• limit - Limits the number of returned results.
  • offset - Skips a number of results. Useful for pagination when combined with limit.
  • select - Comma-delimited list of fields to select.
  • populate - Comma-delimited list of fields to populate.

Ordering & Sorting

Getting a sorted list is as easy as adding a sort querystring parameter with the property you want to sort on. /users/?sort=name will give you a list sorted on the name property, with an ascending sort order. /users/?sort=-name will return the same list as before with a descending sort order.

GET <apibase>/users?sort=name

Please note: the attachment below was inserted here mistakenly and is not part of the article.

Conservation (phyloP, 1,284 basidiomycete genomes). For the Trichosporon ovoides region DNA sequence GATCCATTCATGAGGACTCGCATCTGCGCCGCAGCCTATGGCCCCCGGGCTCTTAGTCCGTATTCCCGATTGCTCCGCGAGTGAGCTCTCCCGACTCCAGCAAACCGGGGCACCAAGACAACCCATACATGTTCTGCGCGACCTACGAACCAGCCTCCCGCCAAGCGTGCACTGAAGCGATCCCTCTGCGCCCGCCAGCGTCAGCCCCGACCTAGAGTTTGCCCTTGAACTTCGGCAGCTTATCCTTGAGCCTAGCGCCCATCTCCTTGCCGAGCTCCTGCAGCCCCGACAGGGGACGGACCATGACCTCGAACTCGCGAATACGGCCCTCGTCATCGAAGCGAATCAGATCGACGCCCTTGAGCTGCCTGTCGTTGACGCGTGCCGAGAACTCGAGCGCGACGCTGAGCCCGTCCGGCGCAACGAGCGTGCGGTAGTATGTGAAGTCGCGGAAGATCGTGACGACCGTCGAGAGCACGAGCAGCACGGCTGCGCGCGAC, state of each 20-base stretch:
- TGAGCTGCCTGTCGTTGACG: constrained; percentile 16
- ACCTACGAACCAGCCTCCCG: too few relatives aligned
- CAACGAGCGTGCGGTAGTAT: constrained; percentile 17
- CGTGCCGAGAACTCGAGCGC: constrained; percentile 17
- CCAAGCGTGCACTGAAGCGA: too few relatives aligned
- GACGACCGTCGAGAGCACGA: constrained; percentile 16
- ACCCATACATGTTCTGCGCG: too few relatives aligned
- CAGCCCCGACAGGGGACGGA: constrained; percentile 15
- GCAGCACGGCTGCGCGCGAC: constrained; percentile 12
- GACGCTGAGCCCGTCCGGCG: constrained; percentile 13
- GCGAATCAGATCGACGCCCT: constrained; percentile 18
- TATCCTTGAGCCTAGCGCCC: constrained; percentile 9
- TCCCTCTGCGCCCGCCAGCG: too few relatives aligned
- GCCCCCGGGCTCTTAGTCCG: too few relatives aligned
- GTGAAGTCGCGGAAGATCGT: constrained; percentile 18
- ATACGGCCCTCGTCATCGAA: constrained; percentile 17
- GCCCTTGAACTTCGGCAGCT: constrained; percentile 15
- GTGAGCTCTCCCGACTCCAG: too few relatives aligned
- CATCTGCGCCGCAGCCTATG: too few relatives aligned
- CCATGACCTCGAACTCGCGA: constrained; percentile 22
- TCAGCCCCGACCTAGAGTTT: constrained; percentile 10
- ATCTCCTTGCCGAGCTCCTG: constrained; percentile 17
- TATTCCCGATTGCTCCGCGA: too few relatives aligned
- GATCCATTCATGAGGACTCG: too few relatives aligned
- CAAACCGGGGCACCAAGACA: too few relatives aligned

GET <apibase>/users?sort=-name

Response documents may be sorted by multiple criteria. Here's how you'd sort the collection by name in ascending order, then by email in descending order.

GET <apibase>/users?sort=name,-age

Search Filters

Any query string parameters, other than those mentioned, will be matched against document properties as search filters to narrow down the resultset. You can ask the service for equality, or values greater or less than, give it an array of values it should match to, or even a regular expression match.

GET <apibase>/messages?text=!
GET <apibase>/messages?text=~regex
GET <apibase>/messages?text=value
GET <apibase>/messages?text=>value
GET <apibase>/messages?text=>=value
GET <apibase>/messages?text=<value
GET <apibase>/messages?text=<=value
GET <apibase>/messages?text=>value1,<=value2
GET <apibase>/messages?text=!=value
GET <apibase>/messages?text=[value1,value2]